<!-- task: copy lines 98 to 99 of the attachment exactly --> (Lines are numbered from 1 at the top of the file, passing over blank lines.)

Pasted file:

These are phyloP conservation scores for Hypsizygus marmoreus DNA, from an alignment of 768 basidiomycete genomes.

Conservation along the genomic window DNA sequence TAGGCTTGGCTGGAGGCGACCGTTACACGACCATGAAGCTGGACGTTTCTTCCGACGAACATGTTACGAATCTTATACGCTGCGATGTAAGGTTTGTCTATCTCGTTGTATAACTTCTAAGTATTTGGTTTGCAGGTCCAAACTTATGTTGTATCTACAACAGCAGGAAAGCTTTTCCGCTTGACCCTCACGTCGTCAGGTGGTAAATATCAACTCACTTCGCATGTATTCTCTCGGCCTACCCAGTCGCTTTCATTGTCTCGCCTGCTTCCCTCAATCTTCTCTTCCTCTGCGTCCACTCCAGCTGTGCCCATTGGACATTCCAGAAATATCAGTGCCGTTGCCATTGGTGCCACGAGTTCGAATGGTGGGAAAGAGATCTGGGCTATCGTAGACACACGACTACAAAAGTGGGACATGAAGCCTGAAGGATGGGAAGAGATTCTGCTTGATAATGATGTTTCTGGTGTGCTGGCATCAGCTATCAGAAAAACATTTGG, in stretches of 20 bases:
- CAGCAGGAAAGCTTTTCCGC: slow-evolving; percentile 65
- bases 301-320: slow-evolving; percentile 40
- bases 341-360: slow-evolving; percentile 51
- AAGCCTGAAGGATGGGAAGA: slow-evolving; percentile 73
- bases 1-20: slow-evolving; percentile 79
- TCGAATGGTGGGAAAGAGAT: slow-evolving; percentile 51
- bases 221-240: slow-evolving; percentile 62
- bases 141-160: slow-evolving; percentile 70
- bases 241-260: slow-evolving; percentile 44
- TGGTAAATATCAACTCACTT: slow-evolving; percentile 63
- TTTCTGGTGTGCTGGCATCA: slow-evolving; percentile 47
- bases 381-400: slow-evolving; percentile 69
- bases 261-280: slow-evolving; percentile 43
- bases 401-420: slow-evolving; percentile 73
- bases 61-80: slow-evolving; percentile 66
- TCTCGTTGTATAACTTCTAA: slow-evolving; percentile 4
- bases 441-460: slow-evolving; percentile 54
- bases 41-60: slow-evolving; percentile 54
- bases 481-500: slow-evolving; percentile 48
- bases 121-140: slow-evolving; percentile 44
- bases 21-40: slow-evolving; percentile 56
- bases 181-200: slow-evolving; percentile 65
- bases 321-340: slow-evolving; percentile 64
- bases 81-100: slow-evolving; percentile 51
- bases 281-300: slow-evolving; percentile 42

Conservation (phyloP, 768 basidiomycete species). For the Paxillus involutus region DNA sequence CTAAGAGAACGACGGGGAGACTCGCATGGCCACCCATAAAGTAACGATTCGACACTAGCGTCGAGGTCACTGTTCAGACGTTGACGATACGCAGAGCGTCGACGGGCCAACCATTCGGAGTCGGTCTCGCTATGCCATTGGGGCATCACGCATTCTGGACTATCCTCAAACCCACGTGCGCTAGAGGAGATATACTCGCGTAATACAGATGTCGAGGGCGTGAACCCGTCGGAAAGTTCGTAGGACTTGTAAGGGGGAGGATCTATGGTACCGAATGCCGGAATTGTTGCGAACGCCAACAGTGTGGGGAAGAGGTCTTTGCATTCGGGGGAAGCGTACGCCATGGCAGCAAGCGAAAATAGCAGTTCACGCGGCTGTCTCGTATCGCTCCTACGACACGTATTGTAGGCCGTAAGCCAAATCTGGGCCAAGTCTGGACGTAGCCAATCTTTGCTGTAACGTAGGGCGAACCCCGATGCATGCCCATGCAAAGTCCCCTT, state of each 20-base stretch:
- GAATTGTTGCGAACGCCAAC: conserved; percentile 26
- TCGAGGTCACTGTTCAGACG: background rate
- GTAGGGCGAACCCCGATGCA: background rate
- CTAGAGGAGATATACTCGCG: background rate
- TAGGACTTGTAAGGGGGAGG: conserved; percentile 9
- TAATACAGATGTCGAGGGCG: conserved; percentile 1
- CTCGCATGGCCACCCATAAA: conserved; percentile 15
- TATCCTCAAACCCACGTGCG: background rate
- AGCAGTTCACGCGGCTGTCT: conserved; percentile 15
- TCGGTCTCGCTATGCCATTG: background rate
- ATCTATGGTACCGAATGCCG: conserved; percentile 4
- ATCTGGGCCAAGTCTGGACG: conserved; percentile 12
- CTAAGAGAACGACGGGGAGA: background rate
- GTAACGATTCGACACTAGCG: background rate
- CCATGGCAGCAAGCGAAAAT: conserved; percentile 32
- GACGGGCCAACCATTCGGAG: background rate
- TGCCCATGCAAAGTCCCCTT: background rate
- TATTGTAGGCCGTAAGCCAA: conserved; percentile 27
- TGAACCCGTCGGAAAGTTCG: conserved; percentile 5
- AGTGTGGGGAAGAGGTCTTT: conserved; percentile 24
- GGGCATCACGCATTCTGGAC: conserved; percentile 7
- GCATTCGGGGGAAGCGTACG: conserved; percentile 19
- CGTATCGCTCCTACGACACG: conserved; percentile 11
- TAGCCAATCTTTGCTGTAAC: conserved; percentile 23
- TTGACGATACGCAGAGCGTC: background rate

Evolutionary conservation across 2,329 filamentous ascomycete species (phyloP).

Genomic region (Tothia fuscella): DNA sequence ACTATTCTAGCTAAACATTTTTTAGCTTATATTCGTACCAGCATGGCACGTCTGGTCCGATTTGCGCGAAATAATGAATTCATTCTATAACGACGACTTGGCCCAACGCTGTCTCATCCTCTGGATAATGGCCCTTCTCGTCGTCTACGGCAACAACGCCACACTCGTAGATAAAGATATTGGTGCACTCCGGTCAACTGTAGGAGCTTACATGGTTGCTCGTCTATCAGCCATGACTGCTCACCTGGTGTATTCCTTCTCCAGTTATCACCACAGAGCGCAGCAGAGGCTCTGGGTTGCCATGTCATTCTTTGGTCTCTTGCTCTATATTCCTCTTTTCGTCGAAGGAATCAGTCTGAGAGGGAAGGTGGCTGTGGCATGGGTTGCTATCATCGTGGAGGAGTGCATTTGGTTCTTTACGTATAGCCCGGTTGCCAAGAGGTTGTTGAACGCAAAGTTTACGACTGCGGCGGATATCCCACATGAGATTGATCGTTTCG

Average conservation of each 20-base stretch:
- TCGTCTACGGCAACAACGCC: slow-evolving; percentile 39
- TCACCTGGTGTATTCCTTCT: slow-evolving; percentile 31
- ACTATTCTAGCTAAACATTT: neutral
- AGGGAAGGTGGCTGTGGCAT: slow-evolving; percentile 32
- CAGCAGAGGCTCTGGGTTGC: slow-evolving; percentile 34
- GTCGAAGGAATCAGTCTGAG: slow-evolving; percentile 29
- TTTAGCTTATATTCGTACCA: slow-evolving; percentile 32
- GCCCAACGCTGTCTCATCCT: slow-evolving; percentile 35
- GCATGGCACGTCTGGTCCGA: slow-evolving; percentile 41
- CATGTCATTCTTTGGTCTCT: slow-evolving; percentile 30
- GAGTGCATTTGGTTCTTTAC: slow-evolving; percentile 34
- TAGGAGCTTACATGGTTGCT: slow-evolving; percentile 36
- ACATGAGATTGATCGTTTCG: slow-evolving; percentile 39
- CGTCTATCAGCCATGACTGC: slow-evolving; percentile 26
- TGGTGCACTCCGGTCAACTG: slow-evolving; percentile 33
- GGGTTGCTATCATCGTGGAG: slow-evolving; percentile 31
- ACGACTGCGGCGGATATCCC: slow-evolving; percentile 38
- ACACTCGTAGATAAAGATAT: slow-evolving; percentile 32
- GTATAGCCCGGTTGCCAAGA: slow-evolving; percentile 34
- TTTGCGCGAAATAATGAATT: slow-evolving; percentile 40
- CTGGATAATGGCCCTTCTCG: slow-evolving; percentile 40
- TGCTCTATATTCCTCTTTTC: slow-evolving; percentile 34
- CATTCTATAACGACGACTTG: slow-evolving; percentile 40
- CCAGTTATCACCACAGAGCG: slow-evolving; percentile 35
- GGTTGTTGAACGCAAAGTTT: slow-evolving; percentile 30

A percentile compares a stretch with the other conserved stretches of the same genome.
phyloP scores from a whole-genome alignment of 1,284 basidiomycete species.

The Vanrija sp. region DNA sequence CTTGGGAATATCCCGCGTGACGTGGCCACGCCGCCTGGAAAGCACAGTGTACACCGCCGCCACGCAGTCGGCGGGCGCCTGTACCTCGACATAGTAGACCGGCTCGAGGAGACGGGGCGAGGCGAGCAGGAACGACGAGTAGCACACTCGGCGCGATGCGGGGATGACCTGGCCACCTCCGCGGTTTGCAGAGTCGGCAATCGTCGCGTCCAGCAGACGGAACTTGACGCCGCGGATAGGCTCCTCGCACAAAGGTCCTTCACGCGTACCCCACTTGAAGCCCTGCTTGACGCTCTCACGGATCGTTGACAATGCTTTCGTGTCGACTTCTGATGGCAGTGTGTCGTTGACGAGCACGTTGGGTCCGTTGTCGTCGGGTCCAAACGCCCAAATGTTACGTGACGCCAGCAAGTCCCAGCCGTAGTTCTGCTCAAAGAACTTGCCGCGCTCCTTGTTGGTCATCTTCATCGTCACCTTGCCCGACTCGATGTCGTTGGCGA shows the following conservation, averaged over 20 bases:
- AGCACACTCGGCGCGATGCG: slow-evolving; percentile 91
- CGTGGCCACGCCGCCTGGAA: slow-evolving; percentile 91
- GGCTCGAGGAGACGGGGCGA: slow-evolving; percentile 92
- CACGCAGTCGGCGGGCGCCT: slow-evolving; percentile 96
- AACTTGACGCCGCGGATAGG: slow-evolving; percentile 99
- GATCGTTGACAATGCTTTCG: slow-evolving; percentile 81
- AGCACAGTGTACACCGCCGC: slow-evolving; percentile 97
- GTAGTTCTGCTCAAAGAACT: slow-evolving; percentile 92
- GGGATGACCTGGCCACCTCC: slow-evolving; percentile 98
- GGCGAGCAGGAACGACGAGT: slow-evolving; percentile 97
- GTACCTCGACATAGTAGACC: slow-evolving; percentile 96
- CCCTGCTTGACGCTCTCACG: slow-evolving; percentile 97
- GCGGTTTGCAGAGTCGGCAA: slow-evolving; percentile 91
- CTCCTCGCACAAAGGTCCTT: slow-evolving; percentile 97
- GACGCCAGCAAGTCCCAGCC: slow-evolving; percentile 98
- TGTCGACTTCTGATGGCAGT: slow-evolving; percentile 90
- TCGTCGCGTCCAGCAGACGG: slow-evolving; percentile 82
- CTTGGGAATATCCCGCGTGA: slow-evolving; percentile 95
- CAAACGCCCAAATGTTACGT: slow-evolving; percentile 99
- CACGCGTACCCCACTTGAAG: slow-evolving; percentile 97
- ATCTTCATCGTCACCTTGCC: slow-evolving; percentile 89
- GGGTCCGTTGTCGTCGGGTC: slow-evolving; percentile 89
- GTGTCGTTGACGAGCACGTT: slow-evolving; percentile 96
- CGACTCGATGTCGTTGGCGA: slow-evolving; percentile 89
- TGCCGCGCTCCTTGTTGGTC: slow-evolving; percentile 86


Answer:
- CTCCTCGCACAAAGGTCCTT: slow-evolving; percentile 97
- GACGCCAGCAAGTCCCAGCC: slow-evolving; percentile 98